Nominated by:

Biblioteca Demonstrativa de Brasília, Brazil

Fundacao Biblioteca Nacional, Brazil

Publisher of nominated edition:

Atlantic Books, UK

Spilt Milk

Chico Buarque      

Translated from the original Portuguese by Alison Entrekin

2014 Longlist

Centenarian Eulalio Assumpcao has reached the end of his long life. From his modest bed in a Rio public hospital, as his mind falters, he grandly recounts his past to passing nurses, his visiting daughter and the whitewashed ceiling. His eccentric stories are seemingly nothing more than the ramblings of a dying man, yet as he overlaps each confused memory, they begin to coalesce into a brilliant and bitter eulogy for himself and for Brazil.

Charting his own fall from aristocracy, Eulalio’s feverish monologue sprawls across the last century, from his empire-building ancestors to his drug-dealing great-great grandson. He confronts his senator father who squandered the family fortune on women and cocaine, and recalls the imperious mother who he always disappointed; but as he drifts through each shifting episode, he never stops searching for Matilde, the girl with cinnamon skin, who danced her way into his heart and then broke it when she disappeared.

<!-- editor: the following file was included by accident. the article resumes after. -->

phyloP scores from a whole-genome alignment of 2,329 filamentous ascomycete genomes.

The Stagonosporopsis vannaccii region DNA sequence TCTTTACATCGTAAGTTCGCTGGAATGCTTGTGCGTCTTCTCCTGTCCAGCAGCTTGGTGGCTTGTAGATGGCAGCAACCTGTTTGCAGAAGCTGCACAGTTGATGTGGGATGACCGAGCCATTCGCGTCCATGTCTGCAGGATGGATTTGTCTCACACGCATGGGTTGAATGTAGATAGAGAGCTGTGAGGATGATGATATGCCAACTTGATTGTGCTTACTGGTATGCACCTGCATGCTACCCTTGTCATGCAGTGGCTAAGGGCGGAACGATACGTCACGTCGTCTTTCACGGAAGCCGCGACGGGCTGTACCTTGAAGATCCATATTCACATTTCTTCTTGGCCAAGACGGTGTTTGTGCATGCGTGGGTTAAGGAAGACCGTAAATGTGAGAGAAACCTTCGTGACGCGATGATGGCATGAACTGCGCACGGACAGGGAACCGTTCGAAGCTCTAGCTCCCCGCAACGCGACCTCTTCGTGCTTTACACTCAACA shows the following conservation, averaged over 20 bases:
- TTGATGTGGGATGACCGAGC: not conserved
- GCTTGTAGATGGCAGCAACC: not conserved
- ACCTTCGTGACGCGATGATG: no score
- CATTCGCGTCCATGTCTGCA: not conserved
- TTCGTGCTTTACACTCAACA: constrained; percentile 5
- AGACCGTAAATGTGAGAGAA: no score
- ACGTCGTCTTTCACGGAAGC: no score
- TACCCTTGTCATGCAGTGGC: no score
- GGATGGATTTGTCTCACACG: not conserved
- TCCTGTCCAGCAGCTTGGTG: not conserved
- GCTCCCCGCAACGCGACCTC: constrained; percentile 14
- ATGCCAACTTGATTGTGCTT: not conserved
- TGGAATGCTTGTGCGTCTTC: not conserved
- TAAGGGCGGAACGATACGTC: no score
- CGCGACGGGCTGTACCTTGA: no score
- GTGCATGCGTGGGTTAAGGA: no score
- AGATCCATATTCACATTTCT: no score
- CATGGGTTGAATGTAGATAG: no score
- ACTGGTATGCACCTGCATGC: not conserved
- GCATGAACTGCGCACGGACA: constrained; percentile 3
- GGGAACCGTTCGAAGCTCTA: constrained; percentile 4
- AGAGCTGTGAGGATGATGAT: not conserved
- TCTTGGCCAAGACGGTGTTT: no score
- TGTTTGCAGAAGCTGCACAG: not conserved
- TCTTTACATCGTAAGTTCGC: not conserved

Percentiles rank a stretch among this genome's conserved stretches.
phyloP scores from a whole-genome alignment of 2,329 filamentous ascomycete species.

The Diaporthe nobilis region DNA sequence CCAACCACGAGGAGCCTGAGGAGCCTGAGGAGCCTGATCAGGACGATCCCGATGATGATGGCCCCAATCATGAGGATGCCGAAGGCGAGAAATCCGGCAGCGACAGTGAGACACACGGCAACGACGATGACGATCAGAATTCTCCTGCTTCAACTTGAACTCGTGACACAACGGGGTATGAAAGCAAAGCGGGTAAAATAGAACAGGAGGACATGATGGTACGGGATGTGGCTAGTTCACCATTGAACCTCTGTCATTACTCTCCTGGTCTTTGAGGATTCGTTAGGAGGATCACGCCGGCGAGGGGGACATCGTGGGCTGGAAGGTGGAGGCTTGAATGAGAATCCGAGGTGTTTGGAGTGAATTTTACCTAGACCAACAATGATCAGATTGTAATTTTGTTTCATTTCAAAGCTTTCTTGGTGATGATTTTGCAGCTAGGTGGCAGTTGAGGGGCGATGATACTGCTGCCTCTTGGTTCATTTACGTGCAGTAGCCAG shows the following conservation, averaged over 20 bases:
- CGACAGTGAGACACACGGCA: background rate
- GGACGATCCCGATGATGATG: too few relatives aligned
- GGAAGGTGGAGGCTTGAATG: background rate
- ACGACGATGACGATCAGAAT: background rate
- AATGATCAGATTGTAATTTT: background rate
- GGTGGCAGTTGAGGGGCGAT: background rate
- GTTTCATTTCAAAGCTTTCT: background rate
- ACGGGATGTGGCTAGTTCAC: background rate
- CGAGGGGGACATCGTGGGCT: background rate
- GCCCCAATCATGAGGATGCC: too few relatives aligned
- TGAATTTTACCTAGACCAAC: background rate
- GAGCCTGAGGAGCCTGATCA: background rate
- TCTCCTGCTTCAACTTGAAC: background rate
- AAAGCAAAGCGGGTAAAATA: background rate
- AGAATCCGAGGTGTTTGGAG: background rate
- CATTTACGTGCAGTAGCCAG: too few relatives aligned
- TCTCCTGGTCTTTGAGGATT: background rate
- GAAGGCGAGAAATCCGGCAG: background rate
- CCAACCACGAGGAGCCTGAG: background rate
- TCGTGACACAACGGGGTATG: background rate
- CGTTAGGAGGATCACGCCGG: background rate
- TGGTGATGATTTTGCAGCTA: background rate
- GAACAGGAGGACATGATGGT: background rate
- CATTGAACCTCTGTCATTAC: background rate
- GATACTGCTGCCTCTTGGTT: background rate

(From Publisher)

About the Author

Born 1944 in Rio de Janeiro, Chico Buarque, is a singer, guitarist, composer, dramatist, writer and poet. Although he first made his name as a musician, in 1968 Buarque was imprisoned by the Brazilian dictatorship for writing and composing the existential play Roda Viva. During the 1970s and 1980s, he collaborated with other atists in protest against the dictatorship. He is the author of numerous novels; in 2010 Spilt Milk won both of Brazil’s leading literary prizes, the Prêmio Jabuti and the Prêmio Portugal Telecom. He lives in Rio de Janeiro.

Librarian’s Comments

Recipient of major literary awards in Brazil and Portugal, Spilt Milk has been praised not only by José Saramago, the Portugueses Nobel laureate, but also by young writers like Jonathan Franzen and Nicole Krauss, impressed by Mr. Buarque’s gift for narrative and the telling detail.

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